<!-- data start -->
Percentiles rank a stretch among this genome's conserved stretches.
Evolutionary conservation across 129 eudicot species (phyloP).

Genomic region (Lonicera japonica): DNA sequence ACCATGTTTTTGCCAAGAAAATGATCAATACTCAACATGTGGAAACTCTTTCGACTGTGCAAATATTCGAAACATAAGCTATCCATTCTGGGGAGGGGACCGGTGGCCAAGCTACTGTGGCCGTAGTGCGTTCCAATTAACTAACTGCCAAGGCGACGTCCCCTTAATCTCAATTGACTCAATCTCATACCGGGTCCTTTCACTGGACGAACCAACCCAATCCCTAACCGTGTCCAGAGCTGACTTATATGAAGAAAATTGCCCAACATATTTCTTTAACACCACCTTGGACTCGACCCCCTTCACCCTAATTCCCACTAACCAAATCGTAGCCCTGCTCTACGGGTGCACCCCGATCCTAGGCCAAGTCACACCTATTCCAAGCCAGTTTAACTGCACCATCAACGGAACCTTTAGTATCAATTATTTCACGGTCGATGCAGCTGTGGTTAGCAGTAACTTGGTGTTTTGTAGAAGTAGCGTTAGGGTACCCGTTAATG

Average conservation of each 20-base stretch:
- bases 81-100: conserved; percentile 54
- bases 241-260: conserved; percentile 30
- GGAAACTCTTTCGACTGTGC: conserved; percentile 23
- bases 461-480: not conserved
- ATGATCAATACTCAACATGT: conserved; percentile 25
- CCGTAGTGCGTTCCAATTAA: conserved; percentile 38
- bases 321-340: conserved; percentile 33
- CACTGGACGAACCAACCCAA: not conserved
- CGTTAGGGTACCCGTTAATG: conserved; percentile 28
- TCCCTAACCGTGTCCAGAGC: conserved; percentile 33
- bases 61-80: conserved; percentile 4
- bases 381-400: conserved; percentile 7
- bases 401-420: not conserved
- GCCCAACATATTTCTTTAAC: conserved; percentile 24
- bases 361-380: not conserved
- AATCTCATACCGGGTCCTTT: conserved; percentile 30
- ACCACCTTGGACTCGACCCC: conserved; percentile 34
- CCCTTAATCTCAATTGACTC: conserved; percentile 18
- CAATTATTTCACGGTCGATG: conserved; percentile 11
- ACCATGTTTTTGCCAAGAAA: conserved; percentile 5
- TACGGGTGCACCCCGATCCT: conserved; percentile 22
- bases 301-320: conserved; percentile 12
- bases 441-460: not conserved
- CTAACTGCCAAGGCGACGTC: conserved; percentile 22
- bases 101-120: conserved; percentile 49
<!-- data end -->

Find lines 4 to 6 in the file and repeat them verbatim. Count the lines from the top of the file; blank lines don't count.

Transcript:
Average conservation of each 20-base stretch:
- bases 81-100: conserved; percentile 54
- bases 241-260: conserved; percentile 30